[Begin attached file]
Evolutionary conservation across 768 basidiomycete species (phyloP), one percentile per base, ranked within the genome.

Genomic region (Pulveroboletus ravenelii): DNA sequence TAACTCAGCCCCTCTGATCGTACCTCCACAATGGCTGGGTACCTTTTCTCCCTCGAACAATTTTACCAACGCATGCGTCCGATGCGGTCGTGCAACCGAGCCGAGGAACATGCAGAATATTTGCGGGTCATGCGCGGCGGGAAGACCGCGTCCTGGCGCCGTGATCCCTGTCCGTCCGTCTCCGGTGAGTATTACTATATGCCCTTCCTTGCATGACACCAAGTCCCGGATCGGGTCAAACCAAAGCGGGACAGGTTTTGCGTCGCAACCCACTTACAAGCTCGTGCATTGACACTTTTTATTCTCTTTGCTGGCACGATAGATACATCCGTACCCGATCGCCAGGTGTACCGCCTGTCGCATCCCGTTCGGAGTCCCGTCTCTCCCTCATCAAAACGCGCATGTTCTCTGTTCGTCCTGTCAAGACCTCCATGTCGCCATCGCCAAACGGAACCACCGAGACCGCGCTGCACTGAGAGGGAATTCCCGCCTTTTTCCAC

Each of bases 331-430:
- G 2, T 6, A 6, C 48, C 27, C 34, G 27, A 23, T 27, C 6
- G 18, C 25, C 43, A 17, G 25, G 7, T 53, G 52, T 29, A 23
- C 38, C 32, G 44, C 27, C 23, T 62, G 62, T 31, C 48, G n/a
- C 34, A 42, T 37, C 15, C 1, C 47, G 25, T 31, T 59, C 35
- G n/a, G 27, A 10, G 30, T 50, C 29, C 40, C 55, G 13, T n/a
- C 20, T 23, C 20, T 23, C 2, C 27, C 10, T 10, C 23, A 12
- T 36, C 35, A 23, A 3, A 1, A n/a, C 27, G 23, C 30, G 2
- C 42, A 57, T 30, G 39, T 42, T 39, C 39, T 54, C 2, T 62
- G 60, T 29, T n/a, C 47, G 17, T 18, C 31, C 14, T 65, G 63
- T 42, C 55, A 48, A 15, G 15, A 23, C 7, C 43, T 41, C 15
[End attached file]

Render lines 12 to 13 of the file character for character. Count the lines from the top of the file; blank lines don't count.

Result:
- G 60, T 29, T n/a, C 47, G 17, T 18, C 31, C 14, T 65, G 63
- T 42, C 55, A 48, A 15, G 15, A 23, C 7, C 43, T 41, C 15